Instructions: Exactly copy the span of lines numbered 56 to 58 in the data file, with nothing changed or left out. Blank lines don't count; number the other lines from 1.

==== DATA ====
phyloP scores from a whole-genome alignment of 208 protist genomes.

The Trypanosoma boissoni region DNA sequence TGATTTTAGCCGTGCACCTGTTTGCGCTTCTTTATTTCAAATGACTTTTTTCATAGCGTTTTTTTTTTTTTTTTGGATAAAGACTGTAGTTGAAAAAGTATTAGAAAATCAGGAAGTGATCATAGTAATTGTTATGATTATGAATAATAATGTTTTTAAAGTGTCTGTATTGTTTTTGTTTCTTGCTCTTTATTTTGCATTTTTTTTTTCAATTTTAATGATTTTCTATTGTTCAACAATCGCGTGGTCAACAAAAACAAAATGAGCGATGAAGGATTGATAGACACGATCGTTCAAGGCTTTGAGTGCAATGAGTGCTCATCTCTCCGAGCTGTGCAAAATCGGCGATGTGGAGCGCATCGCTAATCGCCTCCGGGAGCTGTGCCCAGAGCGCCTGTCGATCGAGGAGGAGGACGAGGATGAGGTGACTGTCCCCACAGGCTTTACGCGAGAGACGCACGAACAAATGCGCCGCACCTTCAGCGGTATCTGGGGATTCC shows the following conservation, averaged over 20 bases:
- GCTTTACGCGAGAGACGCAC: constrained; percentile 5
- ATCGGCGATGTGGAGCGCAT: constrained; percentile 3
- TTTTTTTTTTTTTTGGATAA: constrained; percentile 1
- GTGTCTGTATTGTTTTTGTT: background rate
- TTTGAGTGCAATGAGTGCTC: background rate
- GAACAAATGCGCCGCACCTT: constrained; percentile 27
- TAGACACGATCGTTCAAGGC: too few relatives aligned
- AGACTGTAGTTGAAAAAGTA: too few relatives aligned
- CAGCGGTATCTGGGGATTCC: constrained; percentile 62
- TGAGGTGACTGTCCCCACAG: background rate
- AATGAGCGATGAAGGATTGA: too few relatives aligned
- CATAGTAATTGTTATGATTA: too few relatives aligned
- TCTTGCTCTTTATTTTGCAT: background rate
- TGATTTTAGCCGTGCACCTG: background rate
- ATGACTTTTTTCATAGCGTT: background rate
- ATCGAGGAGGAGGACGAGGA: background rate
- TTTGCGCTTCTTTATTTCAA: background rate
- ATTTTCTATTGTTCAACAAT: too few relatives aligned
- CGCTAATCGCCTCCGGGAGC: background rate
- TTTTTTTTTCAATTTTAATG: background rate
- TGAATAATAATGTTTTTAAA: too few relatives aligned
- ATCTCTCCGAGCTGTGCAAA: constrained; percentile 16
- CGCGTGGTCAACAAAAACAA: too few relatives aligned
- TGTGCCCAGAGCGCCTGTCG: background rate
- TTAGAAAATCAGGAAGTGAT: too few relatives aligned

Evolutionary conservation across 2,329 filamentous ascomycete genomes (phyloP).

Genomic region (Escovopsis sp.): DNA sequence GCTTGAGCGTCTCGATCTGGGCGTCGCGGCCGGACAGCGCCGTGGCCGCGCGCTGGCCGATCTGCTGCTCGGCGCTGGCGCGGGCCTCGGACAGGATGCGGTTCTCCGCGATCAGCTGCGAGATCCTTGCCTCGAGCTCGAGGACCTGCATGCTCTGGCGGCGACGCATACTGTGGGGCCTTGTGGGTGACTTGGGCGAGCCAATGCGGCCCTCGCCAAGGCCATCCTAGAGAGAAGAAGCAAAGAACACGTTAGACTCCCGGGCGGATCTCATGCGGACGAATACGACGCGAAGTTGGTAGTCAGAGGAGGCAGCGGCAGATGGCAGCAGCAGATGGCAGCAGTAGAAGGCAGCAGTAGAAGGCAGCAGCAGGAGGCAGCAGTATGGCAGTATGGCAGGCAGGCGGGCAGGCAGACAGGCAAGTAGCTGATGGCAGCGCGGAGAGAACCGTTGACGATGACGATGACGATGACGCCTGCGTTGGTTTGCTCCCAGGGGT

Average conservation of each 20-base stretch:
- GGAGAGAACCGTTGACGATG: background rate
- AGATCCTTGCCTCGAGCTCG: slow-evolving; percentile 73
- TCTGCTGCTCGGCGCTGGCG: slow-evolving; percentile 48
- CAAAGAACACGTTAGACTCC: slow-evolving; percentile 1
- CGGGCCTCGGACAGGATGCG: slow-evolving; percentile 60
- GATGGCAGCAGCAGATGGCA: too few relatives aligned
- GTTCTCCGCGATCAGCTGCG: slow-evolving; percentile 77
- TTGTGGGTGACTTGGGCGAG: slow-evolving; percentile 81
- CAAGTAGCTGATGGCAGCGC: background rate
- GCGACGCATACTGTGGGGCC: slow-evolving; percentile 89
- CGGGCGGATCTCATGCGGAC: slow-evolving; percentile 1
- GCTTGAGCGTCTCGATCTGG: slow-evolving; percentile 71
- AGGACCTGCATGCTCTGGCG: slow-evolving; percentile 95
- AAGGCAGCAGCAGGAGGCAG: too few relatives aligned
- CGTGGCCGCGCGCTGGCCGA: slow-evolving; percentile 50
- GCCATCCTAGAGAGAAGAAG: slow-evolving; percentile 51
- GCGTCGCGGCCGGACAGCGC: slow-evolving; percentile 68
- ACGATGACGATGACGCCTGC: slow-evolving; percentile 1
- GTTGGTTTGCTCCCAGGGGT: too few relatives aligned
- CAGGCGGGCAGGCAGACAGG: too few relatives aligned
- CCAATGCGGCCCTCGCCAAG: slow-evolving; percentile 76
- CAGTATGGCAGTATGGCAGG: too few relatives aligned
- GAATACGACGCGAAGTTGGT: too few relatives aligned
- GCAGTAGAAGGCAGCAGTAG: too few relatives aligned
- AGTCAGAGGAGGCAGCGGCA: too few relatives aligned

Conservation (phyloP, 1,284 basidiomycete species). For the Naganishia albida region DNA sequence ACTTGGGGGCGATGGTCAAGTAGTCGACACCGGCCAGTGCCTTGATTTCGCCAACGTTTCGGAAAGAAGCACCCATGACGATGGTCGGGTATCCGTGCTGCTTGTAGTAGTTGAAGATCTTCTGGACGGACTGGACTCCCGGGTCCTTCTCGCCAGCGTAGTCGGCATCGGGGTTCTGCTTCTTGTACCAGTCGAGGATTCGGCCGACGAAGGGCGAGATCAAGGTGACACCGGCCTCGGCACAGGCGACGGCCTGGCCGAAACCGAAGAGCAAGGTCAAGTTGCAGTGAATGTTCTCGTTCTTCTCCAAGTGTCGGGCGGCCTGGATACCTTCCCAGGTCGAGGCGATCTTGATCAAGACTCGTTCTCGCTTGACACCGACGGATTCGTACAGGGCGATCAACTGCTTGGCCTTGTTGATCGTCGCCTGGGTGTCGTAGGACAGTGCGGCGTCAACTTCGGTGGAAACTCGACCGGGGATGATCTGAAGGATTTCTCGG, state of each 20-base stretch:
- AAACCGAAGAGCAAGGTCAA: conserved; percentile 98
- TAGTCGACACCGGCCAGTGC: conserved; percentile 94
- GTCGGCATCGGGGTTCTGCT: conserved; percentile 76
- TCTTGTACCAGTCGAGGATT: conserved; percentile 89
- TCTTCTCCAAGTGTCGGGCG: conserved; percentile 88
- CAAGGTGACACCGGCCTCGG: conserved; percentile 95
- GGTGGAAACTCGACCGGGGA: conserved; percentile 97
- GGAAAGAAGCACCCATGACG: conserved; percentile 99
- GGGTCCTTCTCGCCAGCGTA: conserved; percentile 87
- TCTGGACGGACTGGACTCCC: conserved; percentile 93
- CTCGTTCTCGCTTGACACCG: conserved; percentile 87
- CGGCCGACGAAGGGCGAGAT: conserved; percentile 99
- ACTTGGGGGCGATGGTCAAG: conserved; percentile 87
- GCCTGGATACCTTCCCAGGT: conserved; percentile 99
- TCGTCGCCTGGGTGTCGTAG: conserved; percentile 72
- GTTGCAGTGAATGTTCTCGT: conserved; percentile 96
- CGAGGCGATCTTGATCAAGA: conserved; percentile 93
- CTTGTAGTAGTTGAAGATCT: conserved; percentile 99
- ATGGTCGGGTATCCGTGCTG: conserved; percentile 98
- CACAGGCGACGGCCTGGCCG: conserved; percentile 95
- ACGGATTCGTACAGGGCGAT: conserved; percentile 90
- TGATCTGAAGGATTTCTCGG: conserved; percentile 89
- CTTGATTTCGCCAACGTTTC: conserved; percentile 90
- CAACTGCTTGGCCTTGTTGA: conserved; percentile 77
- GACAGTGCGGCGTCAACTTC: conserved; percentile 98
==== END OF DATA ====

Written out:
Conservation (phyloP, 1,284 basidiomycete species). For the Naganishia albida region DNA sequence ACTTGGGGGCGATGGTCAAGTAGTCGACACCGGCCAGTGCCTTGATTTCGCCAACGTTTCGGAAAGAAGCACCCATGACGATGGTCGGGTATCCGTGCTGCTTGTAGTAGTTGAAGATCTTCTGGACGGACTGGACTCCCGGGTCCTTCTCGCCAGCGTAGTCGGCATCGGGGTTCTGCTTCTTGTACCAGTCGAGGATTCGGCCGACGAAGGGCGAGATCAAGGTGACACCGGCCTCGGCACAGGCGACGGCCTGGCCGAAACCGAAGAGCAAGGTCAAGTTGCAGTGAATGTTCTCGTTCTTCTCCAAGTGTCGGGCGGCCTGGATACCTTCCCAGGTCGAGGCGATCTTGATCAAGACTCGTTCTCGCTTGACACCGACGGATTCGTACAGGGCGATCAACTGCTTGGCCTTGTTGATCGTCGCCTGGGTGTCGTAGGACAGTGCGGCGTCAACTTCGGTGGAAACTCGACCGGGGATGATCTGAAGGATTTCTCGG, state of each 20-base stretch:
- AAACCGAAGAGCAAGGTCAA: conserved; percentile 98
- TAGTCGACACCGGCCAGTGC: conserved; percentile 94